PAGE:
ABSTRACT: This study compared callus formation in distal femur fractures stabilized with locking plates and intramedullary nails to test the hypothesis that locking plates induce less fracture callus than IM nails.
Retrospective case matched study.
Two orthopaedic trauma centers.
174 distal femur fracture were reviewed to extract cases treated with retrograde IM nails (NAIL group, n = 12). These were then individually matched to cases treated with locking plates (Plate group, n = 12).
Retrograde IM nailing or locking plate fracture fixation.
Periosteal callus was measured on lateral and antero-posterior radiographs taken at 12 weeks after injury using validated software to objectively extract the size of peripheral callus from digital radiographs.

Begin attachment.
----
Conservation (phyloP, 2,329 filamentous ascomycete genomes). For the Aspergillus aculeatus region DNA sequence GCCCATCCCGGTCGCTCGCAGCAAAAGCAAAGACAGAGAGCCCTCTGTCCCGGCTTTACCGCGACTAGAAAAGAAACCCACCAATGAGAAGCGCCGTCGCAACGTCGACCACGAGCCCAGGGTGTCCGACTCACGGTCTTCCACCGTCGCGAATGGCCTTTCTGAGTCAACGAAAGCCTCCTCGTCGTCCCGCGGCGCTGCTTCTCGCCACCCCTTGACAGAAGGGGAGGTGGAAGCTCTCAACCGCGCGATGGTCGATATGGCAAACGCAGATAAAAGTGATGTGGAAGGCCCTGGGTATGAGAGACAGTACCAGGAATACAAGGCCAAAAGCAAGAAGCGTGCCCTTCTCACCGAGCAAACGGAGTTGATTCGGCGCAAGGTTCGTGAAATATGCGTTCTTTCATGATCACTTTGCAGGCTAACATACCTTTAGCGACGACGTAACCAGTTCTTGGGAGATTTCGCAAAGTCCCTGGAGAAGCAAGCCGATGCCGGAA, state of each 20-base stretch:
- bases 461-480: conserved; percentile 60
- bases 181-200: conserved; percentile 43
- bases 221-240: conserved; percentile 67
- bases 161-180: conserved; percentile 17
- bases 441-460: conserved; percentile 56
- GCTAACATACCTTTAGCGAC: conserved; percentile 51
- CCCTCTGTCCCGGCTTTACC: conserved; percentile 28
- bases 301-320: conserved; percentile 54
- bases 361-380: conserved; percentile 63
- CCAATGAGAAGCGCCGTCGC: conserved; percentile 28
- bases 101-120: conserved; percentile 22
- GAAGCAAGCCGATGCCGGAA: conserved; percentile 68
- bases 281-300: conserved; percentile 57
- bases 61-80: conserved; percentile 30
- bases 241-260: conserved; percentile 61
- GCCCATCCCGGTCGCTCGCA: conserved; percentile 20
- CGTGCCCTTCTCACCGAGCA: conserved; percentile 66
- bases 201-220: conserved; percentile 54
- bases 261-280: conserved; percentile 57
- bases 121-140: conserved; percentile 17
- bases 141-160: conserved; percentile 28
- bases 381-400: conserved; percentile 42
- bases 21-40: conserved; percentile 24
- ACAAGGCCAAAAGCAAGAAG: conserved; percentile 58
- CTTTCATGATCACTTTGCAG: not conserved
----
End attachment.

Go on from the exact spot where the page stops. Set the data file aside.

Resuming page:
The NAIL group had 2.4 times more callus area per location (231 ± 304 mm(2)) than the PLATE group (95 ± 109 mm(2), p=0.028). Compared to the PLATE group, the NAIL group had 3.4 times more callus anteriorly (p=0.31), 2.6 times more callus posteriorly (p=0.25), and 2.3 times more callus medially (p=0.16). At 12 weeks after injury, no or minimal callus for secondary bone healing (<20 mm(2)) was present in 20% of callus locations in the NAIL group and in 54% of callus locations in the PLATE group.
Significantly less periosteal callus formed in fractures stabilized with locking plates than with IM nails. This result is likely multifactorial and further study of the interaction between construct stiffness and fracture healing in the distal femur is warranted.
The Iowa orthopaedic journal 01/2010; 30:61-8.